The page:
Market Update April 2018

Investment Outlook Q2 2018

Mark-Seavers_author-48x43px.jpg Mark Seavers
Chief Investment Officer

At one point in mid-January, it looked as if our full-year 2018 expectations of mid-to-high single digit returns from equity markets, and a 2.9% US 10-year yield, would be fulfilled within weeks as the positive momentum in equities witnessed in 2017 spilled over into the New Year. However, volatility has returned in earnest since the end of January, driven by technical factors and plain old-fashioned politics. We stick with our forecasts for now, but will be watching the hard economic data and earnings reports closely for evidence that confidence and investment intentions are adversely affected by the changed political environment.


Earnings expectations for the year ahead have continued to rise in the recent pull-back, allowing equity valuations to fall somewhat. Global equities are currently trading on a 2018 P/E of 15.8x, compared with 17x back in January.


Volatility Returns

The first few weeks of 2018 were a continuation of what had gone before: rising markets led by large-cap Technology stocks, with volatility levels hovering around the lows seen for much of the previous 12 months. In our 2018 Investment Outlook, released in early-January, we pointed out that “the current extended period of low volatility is not without precedent, but periods such as these increase the likelihood of elevated volatility and meaningful falls in equity markets in the future.” Three weeks later, we got our first sight of an extreme volatility event for some time.


Figure 1: Volatility spike February 2018

Source: Bloomberg as at 30th March 2018


The source of the equity selloff was the group of products known as the “Inverse Vix” ETFs, which would pay off if volatility remained low, but would suffer large losses if there were a spike in volatility. It was widely known that the persistently low levels of volatility had encouraged many investors into these funds in order to bet that such benign conditions would continue. On Feb 5th, the Vix index rose from 16 to 37 causing massive losses to holders of the funds. An inflation scare from the Friday before was blamed for starting the move. As with so many market events in recent years, equities showed their resilience and had recovered most of the Vix-related losses by mid-March.


Trade Tensions

The return to calmer trading was short-lived however. In recent weeks we have seen further bouts of volatility driven by rising trade tensions sparked by the US administration. A full-blown trade war, if it were to start, could quickly undermine the synchronised global growth that we were observing at the start of the year. The seemingly ad-hoc nature of the US administration’s decisions on policy and personnel has brought renewed anxiety. Trade tensions had been rising at the time of our 2018 Investment Outlook when president Trump’s recently announced National Security Strategy appeared to pose risks to global trade, with a number of investigations underway into China’s trade practices. In the event, the president ordered tariffs on steel and aluminium imports of 25% and 10% respectively, bypassing Congress by citing national security concerns. Temporary exemptions from the tariffs have been granted to allies such as Europe, Canada and Mexico, confirming the notion that China is the intended target. Trump has followed up with a 25% tariff on $50bn of Chinese goods, targeting sectors such as flat-panel TVs, automobiles and electronics exports, and has since suggested that officials look into a further $100bn of Chinese exports.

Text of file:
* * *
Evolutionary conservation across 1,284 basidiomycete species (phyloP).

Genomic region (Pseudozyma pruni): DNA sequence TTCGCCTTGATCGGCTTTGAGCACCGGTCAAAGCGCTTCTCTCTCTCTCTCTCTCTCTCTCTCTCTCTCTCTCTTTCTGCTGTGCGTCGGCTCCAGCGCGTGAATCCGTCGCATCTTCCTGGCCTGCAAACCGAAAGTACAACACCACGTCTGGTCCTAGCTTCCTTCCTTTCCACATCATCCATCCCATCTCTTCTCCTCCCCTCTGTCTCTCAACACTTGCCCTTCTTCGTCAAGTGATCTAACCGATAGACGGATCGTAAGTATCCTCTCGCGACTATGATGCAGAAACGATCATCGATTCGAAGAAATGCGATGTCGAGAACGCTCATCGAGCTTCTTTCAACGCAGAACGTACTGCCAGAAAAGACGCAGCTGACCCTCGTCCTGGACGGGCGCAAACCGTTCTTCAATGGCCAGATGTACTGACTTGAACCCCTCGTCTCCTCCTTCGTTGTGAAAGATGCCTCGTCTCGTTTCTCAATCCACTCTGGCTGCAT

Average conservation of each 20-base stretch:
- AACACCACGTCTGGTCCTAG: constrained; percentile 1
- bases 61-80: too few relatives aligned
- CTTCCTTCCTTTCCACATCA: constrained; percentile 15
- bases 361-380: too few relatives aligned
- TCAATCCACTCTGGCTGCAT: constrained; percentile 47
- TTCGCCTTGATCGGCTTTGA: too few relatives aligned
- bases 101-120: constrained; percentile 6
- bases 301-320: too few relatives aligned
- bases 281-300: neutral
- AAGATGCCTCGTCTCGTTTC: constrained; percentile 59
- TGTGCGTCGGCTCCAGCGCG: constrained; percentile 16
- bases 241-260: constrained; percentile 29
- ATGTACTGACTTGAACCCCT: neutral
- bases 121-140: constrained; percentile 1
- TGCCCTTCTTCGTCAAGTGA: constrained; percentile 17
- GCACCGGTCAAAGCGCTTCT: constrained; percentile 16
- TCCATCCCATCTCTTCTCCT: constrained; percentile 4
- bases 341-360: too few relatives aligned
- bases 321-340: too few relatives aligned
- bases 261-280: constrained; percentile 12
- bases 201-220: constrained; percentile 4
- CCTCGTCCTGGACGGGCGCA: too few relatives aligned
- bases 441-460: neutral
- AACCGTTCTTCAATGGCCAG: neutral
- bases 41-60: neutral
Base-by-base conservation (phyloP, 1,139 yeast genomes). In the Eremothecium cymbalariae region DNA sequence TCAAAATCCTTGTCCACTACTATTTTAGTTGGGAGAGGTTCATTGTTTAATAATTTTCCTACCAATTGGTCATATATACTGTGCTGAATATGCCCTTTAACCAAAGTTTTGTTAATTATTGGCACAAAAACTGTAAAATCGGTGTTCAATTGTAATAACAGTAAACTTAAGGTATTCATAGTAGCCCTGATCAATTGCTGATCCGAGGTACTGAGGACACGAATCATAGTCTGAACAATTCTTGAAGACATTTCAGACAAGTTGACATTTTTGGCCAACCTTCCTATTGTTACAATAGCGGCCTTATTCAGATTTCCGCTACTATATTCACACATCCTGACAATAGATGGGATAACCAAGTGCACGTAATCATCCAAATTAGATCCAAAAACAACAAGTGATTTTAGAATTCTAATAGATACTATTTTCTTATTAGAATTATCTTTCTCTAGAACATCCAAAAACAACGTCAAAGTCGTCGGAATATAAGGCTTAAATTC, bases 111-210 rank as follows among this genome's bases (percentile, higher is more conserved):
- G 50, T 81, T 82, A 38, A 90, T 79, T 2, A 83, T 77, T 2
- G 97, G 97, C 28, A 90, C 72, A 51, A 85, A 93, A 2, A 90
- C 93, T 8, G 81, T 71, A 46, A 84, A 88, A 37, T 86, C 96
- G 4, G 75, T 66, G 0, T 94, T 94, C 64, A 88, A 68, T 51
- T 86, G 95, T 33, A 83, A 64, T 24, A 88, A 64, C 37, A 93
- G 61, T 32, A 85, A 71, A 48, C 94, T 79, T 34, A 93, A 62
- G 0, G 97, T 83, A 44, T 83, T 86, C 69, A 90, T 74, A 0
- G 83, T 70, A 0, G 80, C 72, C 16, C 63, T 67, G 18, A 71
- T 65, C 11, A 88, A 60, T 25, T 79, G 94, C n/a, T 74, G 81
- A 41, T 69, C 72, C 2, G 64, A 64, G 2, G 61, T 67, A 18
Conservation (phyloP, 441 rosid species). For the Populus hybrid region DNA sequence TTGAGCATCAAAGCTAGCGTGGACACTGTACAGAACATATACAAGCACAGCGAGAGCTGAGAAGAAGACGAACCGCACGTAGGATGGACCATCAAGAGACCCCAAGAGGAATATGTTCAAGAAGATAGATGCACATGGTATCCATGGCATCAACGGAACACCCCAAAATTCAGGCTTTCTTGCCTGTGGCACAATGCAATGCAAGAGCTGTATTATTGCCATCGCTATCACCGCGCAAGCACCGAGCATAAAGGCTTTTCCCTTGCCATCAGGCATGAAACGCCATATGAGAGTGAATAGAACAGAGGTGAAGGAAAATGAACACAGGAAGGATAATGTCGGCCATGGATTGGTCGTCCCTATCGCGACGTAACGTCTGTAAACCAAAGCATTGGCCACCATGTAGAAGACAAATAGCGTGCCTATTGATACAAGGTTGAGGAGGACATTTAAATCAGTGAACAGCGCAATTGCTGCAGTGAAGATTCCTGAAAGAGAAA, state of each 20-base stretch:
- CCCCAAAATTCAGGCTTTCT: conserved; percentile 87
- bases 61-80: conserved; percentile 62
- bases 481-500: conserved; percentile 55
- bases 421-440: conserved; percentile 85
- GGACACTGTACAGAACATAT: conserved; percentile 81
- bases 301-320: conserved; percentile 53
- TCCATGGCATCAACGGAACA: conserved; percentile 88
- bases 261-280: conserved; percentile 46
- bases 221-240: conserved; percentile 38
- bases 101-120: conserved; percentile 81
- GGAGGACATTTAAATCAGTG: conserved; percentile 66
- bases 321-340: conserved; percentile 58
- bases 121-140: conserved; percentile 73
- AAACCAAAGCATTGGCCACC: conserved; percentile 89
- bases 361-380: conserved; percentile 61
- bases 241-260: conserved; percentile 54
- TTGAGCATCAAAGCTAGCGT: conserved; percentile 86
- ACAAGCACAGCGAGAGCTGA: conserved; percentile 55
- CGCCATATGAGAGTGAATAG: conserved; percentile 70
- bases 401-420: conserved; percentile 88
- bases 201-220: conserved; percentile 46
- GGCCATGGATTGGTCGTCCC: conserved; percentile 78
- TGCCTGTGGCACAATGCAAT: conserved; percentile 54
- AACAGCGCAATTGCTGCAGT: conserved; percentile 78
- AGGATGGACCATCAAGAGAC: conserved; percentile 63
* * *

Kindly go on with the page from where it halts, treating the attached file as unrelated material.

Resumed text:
China has responded swiftly with tariffs of up to 25% on politically sensitive sectors such as cars, aircraft and food imports from the US and appears set to match the US for every move. The prospect of escalating tariffs will undoubtedly impact business confidence in the coming months and, if they are enacted, might start to show up in the inflation figures by year-end. This is not positive for global growth or financial market returns. While Treasury Secretary Steven Mnuchin has expressed cautious optimism that an agreement with China can be reached, stating on Fox News that “we are having very productive conversations with them”, Chinese officials have denied that meaningful conversations are taking place.


Figure 2: Growth in the US trade deficit

Source: Bloomberg as at 30th March 2018


Of course, there is an obvious contradiction in the actions of the US administration: if you want to reduce a trade deficit, you don’t provide a fiscal boost, such as the president’s $1.5 trillion tax cuts, to an economy that is already at full capacity. Rising imports and a widening deficit are a guaranteed outcome in this scenario. While talking tough on trade plays well with Mr. Trump’s core vote in the run-up to the November mid-term elections, China will seek to ensure that it is those same voters who will be most negatively impacted by retaliatory action. Contrary to the president’s belief, trade wars are a no-win strategy. Given the pain that it would have on US firms, we believe that the odds are against a full-blown trade war.


America First

Another potential source  of  volatility  in the next few months centres on US foreign policy. The removal of Secretary of State, Rex Tillerson (by tweet), and National Security Advisor, H.R. McMaster, and their replacement by Mike Pompeo and John Bolton reinforces the “America First” stance of the administration. Bolton’s appointment sets the scene for further foreign policy tensions, including a potential imminent withdrawal from the Iran nuclear deal.